I'm very happy to announce the release of version 0.7 of Tsukurimashou, my Japanese-language font project. That is a link to the release page for the source code package on SourceForge.JP; see also the complete list of downloadable files and the project home page. This has been almost nine months in the making, and as I said on Twitter, the yak hair is thick on the floor. Release notes below the cut.
It's a very common pattern in the Han writing system that a character will be made of two parts that are themselves characters, or at least elements resembling characters, placed one above the other or one next to the other. For instance, 音 (sound) can be split into 立 (stand up) above 日 (day); and 村 (village) can be split into 木 (tree) next to 寸 (inch). This kind of structure can be nested, as in 語 (language). One can do a sort of gematria with the meanings, (what exactly is the deep significance of "village = tree + inch"?) but that's not the direction I'm interested in going today. Here's the thing: in the Tsukurimashou project, these two ways of constructing characters each correspond to a piece of code that's invoked many times throughout the system, and I thought it would be interesting to look at how often the different parameter values are used.
I recently updated my OCR and Genjimon font packages, a process which included merging them into the Tsukurimashou Project's build system as what I'm calling "parasite" packages (IDSgrep has also become such). They now come included automatically (but not built by default) when you download the full Tsukurimashou package, or they can each be downloaded as a separate distributed package. Some bugs are fixed, and Genjimon has two new styles added, one of which is shown below.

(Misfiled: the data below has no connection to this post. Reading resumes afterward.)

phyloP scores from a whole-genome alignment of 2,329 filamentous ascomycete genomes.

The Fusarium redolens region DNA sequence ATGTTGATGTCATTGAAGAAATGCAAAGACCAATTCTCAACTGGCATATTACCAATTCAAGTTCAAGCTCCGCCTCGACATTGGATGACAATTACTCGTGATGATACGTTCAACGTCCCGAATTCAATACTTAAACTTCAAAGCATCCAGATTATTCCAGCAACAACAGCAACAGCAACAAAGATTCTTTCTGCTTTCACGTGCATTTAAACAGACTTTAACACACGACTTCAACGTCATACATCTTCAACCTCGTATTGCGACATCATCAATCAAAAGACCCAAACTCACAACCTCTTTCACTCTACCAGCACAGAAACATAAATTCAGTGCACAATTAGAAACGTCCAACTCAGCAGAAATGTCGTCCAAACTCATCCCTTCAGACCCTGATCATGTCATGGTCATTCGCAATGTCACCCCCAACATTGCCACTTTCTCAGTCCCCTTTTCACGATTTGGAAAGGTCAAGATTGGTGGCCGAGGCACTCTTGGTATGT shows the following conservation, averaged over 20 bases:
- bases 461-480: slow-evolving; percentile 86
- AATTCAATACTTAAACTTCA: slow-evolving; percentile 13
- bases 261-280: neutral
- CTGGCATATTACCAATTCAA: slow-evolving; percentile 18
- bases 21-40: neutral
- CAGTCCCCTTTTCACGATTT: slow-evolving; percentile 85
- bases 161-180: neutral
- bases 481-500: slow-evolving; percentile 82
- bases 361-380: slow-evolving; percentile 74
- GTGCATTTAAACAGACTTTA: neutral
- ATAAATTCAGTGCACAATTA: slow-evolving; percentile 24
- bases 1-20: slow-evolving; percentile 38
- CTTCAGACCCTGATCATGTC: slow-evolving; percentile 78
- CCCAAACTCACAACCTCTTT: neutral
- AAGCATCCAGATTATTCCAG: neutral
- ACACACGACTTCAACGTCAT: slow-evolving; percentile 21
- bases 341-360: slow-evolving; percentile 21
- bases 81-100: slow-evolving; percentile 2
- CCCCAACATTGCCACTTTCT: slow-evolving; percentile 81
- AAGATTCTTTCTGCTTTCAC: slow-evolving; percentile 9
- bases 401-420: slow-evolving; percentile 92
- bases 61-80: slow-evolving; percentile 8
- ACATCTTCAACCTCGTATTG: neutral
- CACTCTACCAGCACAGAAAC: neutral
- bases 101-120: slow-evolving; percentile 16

Having the OCR package listed as a download on the Sourceforge.JP site immediately boosted Tsukurimashou's rankings, because 15 or 20 people download it every day. I'm happy to have the added visibility, but I wish that visibility could be coming from popularity of the main Tsukurimashou project instead of this minor spinoff.
I posted version 0.3 of IDSgrep last night; follow the link to download it from SourceForge.JP. As you may recall, IDSgrep is my kanji structural-query software. Some of the ideas behind it were discussed on this Web log back in December. The general idea is that this is software to answer queries about layout and visual components of Han-script (Japanese, Chinese, etc.) characters.
The main new things in version 0.3 are support for regular expression searches; the inclusion of a bundled dictionary (based on the IDS decompositions of the CHISE project); and a "cooked" output mode.
At this point I think IDSgrep as such - the search program - is basically finished. As bug reports and practical experience accumulate, there may eventually be a 0.4 or 1.0 release, but all the features I think it needs to have are now in place and it seems to serve pretty well the original purpose for which I needed to develop it.
At long last, I've completed the 0.6 release of the Tsukurimashou fonts (project home page). This one contains 1110 kanji, including all those taught in the Japanese school system through Grade Three. Also new in this release are experimental italics and integration with my IDSgrep structural-query software (which has its own, separate release series). Downloads: source code; precompiled fonts; demo PDF files.